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Home » August 2008 Game CommentsAugust 2008 » Inhibit


Game 123: August 16, 2008
WinBlue Jays 4 W: Roy Halladay (14-9) 63-60, 1 game winning streak
Red Sox 1 L: Paul Byrd (7-11) 71-52, 1 game losing streak
Highlights: This bird has flown. Byrd had 8 ground outs compared to 13 fly ball outs, an unfavorable ratio for an aging control artist who relies on location rather than power. In stark contrast was Toronto’s workhorse starter Halladay, who turned in his eighth complete game of the season. Later the same evening Michael Phelps secured his eighth gold medal.

I saw neither Paul Byrd’s Red Sox debut nor the Olympics live last night because of a day-long power outage in my town. It was odd to be disconnected from information, so I asked my friend to send me text messages with Red Sox and Olympic updates. Unfortunately, the only Red Sox update came from Dustin Pedroia’s solo shot in the ninth, but the previously unimaginable feat of eight gold medals in the Olympics was realized by a thewy kid from Baltimore.

Most Americans take access to the internet, like so many other modern conveniences, for granted. But for the global citizenry in countries less well-off than ours, internet access could be a person’s only access to information. Article 19 of the Universal Declaration of Human Rights states, “Everyone has the right to freedom of opinion and expression; this right includes freedom to hold opinions without interference and to seek, receive and impart information and ideas through any media and regardless of frontiers.” National Grid deprived me off my human rights for an entire day; perhaps Michael Tigar will take my case.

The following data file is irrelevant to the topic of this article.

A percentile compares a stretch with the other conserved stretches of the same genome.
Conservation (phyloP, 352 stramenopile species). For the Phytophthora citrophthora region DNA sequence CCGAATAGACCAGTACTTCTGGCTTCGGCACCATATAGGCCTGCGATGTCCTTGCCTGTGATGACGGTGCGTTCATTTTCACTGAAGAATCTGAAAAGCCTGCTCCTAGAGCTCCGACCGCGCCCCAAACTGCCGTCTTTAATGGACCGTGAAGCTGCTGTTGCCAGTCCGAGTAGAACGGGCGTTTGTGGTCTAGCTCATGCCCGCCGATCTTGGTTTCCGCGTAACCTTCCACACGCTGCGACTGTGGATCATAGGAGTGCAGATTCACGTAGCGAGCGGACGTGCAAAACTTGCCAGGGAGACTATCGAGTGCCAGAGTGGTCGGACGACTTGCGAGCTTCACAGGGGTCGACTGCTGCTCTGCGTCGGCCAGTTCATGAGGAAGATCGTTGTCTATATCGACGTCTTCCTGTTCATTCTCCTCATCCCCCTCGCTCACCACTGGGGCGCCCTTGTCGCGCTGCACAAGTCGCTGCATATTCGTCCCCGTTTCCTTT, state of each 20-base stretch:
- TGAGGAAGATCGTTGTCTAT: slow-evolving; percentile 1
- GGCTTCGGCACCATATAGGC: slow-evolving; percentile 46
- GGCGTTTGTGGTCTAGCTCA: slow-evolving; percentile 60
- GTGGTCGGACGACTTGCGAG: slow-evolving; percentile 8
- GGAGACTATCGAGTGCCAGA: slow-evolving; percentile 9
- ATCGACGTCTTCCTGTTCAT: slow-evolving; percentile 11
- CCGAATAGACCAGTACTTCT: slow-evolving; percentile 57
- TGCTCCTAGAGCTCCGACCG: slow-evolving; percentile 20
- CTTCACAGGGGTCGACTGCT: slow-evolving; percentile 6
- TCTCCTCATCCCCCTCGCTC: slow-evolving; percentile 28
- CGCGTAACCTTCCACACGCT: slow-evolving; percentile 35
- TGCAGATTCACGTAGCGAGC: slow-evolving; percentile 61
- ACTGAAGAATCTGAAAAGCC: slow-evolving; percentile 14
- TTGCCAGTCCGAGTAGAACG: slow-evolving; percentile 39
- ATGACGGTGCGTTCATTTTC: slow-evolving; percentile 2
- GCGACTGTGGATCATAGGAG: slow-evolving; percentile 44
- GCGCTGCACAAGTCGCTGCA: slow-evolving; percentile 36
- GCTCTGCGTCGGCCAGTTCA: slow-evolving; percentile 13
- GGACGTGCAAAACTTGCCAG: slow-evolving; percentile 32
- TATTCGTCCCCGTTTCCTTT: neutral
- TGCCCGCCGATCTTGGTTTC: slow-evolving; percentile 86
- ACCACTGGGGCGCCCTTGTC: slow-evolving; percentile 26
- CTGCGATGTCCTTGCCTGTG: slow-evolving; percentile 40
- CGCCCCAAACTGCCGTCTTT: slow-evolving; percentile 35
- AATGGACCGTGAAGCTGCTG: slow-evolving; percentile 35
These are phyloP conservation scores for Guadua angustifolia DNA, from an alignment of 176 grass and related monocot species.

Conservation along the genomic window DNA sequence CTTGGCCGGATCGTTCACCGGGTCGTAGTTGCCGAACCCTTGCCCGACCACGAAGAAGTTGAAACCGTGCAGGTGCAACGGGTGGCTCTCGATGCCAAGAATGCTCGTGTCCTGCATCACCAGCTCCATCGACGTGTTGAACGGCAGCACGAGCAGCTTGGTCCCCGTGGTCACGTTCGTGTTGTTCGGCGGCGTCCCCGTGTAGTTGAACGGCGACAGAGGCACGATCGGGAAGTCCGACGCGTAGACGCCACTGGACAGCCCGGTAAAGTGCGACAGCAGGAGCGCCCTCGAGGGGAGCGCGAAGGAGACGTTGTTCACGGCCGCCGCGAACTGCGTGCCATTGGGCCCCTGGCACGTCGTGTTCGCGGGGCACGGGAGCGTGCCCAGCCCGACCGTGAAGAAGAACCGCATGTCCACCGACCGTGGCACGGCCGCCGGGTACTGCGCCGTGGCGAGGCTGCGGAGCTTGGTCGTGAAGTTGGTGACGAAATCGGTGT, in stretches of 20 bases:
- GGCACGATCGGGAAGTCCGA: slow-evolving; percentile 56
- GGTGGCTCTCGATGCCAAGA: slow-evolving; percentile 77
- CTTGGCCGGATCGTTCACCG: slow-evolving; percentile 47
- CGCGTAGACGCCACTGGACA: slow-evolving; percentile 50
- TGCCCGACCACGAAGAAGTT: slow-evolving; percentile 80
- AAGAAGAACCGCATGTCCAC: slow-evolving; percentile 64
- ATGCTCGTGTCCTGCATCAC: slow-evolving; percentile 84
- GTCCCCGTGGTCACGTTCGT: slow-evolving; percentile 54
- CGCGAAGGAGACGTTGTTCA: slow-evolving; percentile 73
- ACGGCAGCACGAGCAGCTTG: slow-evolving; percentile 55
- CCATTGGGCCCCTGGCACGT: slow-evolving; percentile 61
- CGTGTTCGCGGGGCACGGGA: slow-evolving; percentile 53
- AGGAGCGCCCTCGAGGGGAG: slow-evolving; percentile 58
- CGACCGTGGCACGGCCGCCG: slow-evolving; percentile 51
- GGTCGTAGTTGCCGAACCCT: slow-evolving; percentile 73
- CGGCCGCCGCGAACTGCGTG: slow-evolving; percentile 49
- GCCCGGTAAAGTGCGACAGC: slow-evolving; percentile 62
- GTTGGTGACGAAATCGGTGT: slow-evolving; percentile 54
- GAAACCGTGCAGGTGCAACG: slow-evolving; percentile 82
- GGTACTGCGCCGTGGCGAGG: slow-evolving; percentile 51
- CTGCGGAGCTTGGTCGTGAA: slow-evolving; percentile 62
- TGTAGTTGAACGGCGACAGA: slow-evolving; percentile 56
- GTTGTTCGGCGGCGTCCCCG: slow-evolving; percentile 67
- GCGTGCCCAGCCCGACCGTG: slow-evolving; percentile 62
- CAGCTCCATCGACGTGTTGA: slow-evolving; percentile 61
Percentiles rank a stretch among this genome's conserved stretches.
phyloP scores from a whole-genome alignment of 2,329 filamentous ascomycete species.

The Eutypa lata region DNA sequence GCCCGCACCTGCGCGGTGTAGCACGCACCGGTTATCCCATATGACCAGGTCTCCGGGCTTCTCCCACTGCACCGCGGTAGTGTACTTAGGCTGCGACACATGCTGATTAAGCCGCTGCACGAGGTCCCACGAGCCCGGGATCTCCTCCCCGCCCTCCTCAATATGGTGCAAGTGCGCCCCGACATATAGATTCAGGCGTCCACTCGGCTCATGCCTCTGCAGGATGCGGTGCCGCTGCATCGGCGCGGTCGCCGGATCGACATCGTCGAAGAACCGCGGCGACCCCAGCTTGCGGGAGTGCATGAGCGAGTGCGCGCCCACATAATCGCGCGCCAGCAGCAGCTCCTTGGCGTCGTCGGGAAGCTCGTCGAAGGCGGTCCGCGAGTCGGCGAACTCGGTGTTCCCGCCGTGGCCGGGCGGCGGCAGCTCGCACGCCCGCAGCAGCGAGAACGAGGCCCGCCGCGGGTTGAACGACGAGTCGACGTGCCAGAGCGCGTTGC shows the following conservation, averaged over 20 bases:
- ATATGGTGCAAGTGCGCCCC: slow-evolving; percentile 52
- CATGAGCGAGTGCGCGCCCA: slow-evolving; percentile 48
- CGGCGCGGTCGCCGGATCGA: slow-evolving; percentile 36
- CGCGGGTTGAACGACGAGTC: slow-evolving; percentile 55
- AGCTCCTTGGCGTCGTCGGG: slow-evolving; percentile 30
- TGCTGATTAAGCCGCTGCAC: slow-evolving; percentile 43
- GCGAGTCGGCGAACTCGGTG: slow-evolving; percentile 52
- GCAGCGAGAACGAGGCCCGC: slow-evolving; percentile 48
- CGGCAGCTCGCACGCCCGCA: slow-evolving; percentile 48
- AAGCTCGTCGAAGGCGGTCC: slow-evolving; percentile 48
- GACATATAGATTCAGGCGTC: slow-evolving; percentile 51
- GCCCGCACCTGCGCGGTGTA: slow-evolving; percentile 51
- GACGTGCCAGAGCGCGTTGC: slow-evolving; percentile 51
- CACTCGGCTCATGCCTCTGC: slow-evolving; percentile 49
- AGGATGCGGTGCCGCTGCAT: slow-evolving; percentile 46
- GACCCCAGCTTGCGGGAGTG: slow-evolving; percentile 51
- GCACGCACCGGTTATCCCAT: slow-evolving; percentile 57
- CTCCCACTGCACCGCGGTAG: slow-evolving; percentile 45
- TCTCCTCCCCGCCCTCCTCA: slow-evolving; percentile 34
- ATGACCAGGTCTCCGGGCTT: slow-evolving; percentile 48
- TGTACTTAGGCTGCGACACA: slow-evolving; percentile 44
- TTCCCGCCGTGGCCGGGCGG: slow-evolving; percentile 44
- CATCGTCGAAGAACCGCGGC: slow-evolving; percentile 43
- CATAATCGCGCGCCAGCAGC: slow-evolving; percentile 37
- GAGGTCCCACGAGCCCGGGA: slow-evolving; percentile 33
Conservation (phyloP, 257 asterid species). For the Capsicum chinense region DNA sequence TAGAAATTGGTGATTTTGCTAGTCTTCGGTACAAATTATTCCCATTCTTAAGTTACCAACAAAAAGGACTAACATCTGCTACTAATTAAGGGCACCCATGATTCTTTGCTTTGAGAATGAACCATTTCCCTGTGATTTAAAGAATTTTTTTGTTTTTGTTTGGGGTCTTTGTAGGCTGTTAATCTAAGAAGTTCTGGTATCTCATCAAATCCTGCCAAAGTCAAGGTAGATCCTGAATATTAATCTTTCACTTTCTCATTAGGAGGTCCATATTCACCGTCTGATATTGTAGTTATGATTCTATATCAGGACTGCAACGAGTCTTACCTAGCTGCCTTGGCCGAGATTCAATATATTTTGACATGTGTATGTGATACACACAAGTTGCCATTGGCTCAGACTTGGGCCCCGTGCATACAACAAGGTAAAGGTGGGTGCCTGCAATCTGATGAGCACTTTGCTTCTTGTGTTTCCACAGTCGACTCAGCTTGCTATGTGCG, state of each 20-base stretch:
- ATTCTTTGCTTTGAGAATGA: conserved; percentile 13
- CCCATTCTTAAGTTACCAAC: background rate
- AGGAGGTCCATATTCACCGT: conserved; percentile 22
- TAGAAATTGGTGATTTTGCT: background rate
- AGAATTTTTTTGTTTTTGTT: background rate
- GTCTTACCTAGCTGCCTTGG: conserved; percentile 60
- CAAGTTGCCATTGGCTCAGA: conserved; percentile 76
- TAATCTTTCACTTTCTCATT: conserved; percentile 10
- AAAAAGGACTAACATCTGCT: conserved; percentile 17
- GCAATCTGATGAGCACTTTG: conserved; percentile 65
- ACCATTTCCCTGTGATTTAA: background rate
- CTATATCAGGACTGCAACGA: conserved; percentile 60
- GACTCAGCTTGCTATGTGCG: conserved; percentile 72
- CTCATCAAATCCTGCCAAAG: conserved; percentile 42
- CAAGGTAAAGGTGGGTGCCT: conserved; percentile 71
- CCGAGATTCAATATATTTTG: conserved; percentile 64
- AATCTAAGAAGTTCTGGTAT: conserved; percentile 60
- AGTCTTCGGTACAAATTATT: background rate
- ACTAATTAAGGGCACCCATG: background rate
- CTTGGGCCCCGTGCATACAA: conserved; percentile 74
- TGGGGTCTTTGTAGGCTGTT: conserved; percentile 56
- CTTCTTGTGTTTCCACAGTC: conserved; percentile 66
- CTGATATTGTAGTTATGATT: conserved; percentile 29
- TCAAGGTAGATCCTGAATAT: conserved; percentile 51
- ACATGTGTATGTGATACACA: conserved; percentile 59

But seriously, these Olympics have put into conflict two parts of me, the sports fan and the person with a political conscience.

I love sports because they are stories where the ending is unscripted. The human endeavor for excellence culminates in events where the gap between first and second is one-hundredth of a second. That infinitesimal difference is the coalescence of years of rigorous training and preparation outside of the spotlight. For Olympians whose sports are neglected in the off years, the games are their one time to capture the imagination of their spectators (at least those who have access to television, the internet, and other media).

The backdrop in which these dramas are being played out are a beautifully rendered scroll by the Chinese government; a landscape of tradition melded perfectly with modernization. Just as the image of one girl replaced the face of the true voice of another child in the Opening Ceremony, the pleasing façade of these games hide the People’s Republic China’s poor human rights record.

In China, due process is ignored, ethnic minorities and indigenous people are persecuted, torture is employed, the death penalty is in effect, and the country is complicit with genocidal regimes. It’s as if they followed the American blueprint to modernization to a tee. To take a Biblical bent, Romans 2:1 intones, “Therefore thou art inexcusable, O man, whosoever thou art that judgest: for wherein thou judgest another, thou condemnest thyself; for thou that judgest doest the same things.”

I fear that this global debutante ball is more about increasing the products available on www.amazon.cn rather than enhancing the rights of its people. I am still learning about human and civil rights in China, but I found the website organized by Human Rights in China to be extremely enlightening. From this source I learned about how artist Zhang Hongtu’s work was seized by Chinese officials but then returned for display in the United States for fear of being criticized.

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